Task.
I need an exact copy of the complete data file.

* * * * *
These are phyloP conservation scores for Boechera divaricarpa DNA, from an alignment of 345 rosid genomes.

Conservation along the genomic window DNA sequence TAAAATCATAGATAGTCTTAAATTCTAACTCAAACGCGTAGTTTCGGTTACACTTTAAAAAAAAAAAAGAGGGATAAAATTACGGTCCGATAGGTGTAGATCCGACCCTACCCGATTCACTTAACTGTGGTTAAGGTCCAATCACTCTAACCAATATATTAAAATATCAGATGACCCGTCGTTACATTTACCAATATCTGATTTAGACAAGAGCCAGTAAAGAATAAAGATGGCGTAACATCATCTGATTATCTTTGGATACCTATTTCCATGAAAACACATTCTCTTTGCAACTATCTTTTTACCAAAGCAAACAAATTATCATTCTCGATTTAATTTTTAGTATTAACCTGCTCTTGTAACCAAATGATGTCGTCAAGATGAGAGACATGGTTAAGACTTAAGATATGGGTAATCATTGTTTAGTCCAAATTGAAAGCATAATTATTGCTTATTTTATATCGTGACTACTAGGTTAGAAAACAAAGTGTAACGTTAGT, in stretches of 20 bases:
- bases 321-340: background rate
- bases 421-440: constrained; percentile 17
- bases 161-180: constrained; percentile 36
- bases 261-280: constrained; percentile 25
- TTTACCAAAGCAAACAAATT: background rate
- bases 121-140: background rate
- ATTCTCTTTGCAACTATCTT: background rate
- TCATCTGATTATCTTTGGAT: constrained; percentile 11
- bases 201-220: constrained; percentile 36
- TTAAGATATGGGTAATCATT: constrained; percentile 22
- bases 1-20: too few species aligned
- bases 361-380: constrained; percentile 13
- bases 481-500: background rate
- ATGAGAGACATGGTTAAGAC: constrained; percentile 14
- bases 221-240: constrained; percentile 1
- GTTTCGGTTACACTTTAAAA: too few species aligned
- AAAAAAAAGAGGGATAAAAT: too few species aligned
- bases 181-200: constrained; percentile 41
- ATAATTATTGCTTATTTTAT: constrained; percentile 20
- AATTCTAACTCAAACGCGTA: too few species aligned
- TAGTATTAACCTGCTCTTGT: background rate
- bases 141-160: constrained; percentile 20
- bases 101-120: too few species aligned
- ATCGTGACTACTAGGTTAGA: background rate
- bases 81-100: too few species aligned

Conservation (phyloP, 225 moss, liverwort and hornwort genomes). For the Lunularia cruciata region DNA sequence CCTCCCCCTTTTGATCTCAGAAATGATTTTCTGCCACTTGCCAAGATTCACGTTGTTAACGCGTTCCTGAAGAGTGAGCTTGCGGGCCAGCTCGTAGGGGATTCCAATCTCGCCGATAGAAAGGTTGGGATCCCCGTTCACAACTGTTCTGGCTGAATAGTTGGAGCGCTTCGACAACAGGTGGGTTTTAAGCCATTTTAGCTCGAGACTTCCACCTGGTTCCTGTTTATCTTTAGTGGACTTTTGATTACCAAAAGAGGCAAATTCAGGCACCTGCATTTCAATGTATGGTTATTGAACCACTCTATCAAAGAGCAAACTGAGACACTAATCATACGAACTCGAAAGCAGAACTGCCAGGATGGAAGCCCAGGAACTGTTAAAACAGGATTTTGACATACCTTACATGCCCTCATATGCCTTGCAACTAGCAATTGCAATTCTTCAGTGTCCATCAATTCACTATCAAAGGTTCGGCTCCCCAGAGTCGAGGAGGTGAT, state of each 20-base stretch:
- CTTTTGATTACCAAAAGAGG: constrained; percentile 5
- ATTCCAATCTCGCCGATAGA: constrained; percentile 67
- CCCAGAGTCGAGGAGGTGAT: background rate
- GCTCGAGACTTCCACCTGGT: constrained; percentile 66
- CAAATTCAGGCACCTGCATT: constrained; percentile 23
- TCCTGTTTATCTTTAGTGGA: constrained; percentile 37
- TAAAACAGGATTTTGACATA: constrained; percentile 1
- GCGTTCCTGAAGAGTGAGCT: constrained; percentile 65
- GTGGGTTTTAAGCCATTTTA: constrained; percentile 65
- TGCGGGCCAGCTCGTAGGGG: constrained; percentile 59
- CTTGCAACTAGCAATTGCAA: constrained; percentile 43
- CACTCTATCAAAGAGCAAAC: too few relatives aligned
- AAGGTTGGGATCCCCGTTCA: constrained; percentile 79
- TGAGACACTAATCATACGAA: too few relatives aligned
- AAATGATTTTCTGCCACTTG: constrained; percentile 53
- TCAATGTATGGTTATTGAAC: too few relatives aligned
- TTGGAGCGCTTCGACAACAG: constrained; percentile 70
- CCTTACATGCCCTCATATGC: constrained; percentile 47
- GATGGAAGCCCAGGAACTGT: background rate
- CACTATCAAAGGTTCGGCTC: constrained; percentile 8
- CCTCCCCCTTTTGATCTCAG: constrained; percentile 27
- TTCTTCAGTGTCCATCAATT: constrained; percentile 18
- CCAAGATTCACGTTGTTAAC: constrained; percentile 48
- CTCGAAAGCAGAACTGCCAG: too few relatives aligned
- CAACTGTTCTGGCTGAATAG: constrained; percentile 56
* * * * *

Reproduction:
These are phyloP conservation scores for Boechera divaricarpa DNA, from an alignment of 345 rosid genomes.

Conservation along the genomic window DNA sequence TAAAATCATAGATAGTCTTAAATTCTAACTCAAACGCGTAGTTTCGGTTACACTTTAAAAAAAAAAAAGAGGGATAAAATTACGGTCCGATAGGTGTAGATCCGACCCTACCCGATTCACTTAACTGTGGTTAAGGTCCAATCACTCTAACCAATATATTAAAATATCAGATGACCCGTCGTTACATTTACCAATATCTGATTTAGACAAGAGCCAGTAAAGAATAAAGATGGCGTAACATCATCTGATTATCTTTGGATACCTATTTCCATGAAAACACATTCTCTTTGCAACTATCTTTTTACCAAAGCAAACAAATTATCATTCTCGATTTAATTTTTAGTATTAACCTGCTCTTGTAACCAAATGATGTCGTCAAGATGAGAGACATGGTTAAGACTTAAGATATGGGTAATCATTGTTTAGTCCAAATTGAAAGCATAATTATTGCTTATTTTATATCGTGACTACTAGGTTAGAAAACAAAGTGTAACGTTAGT, in stretches of 20 bases:
- bases 321-340: background rate
- bases 421-440: constrained; percentile 17
- bases 161-180: constrained; percentile 36
- bases 261-280: constrained; percentile 25
- TTTACCAAAGCAAACAAATT: background rate
- bases 121-140: background rate
- ATTCTCTTTGCAACTATCTT: background rate
- TCATCTGATTATCTTTGGAT: constrained; percentile 11
- bases 201-220: constrained; percentile 36
- TTAAGATATGGGTAATCATT: constrained; percentile 22
- bases 1-20: too few species aligned
- bases 361-380: constrained; percentile 13
- bases 481-500: background rate
- ATGAGAGACATGGTTAAGAC: constrained; percentile 14
- bases 221-240: constrained; percentile 1
- GTTTCGGTTACACTTTAAAA: too few species aligned
- AAAAAAAAGAGGGATAAAAT: too few species aligned
- bases 181-200: constrained; percentile 41
- ATAATTATTGCTTATTTTAT: constrained; percentile 20
- AATTCTAACTCAAACGCGTA: too few species aligned
- TAGTATTAACCTGCTCTTGT: background rate
- bases 141-160: constrained; percentile 20
- bases 101-120: too few species aligned
- ATCGTGACTACTAGGTTAGA: background rate
- bases 81-100: too few species aligned

Conservation (phyloP, 225 moss, liverwort and hornwort genomes). For the Lunularia cruciata region DNA sequence CCTCCCCCTTTTGATCTCAGAAATGATTTTCTGCCACTTGCCAAGATTCACGTTGTTAACGCGTTCCTGAAGAGTGAGCTTGCGGGCCAGCTCGTAGGGGATTCCAATCTCGCCGATAGAAAGGTTGGGATCCCCGTTCACAACTGTTCTGGCTGAATAGTTGGAGCGCTTCGACAACAGGTGGGTTTTAAGCCATTTTAGCTCGAGACTTCCACCTGGTTCCTGTTTATCTTTAGTGGACTTTTGATTACCAAAAGAGGCAAATTCAGGCACCTGCATTTCAATGTATGGTTATTGAACCACTCTATCAAAGAGCAAACTGAGACACTAATCATACGAACTCGAAAGCAGAACTGCCAGGATGGAAGCCCAGGAACTGTTAAAACAGGATTTTGACATACCTTACATGCCCTCATATGCCTTGCAACTAGCAATTGCAATTCTTCAGTGTCCATCAATTCACTATCAAAGGTTCGGCTCCCCAGAGTCGAGGAGGTGAT, state of each 20-base stretch:
- CTTTTGATTACCAAAAGAGG: constrained; percentile 5
- ATTCCAATCTCGCCGATAGA: constrained; percentile 67
- CCCAGAGTCGAGGAGGTGAT: background rate
- GCTCGAGACTTCCACCTGGT: constrained; percentile 66
- CAAATTCAGGCACCTGCATT: constrained; percentile 23
- TCCTGTTTATCTTTAGTGGA: constrained; percentile 37
- TAAAACAGGATTTTGACATA: constrained; percentile 1
- GCGTTCCTGAAGAGTGAGCT: constrained; percentile 65
- GTGGGTTTTAAGCCATTTTA: constrained; percentile 65
- TGCGGGCCAGCTCGTAGGGG: constrained; percentile 59
- CTTGCAACTAGCAATTGCAA: constrained; percentile 43
- CACTCTATCAAAGAGCAAAC: too few relatives aligned
- AAGGTTGGGATCCCCGTTCA: constrained; percentile 79
- TGAGACACTAATCATACGAA: too few relatives aligned
- AAATGATTTTCTGCCACTTG: constrained; percentile 53
- TCAATGTATGGTTATTGAAC: too few relatives aligned
- TTGGAGCGCTTCGACAACAG: constrained; percentile 70
- CCTTACATGCCCTCATATGC: constrained; percentile 47
- GATGGAAGCCCAGGAACTGT: background rate
- CACTATCAAAGGTTCGGCTC: constrained; percentile 8
- CCTCCCCCTTTTGATCTCAG: constrained; percentile 27
- TTCTTCAGTGTCCATCAATT: constrained; percentile 18
- CCAAGATTCACGTTGTTAAC: constrained; percentile 48
- CTCGAAAGCAGAACTGCCAG: too few relatives aligned
- CAACTGTTCTGGCTGAATAG: constrained; percentile 56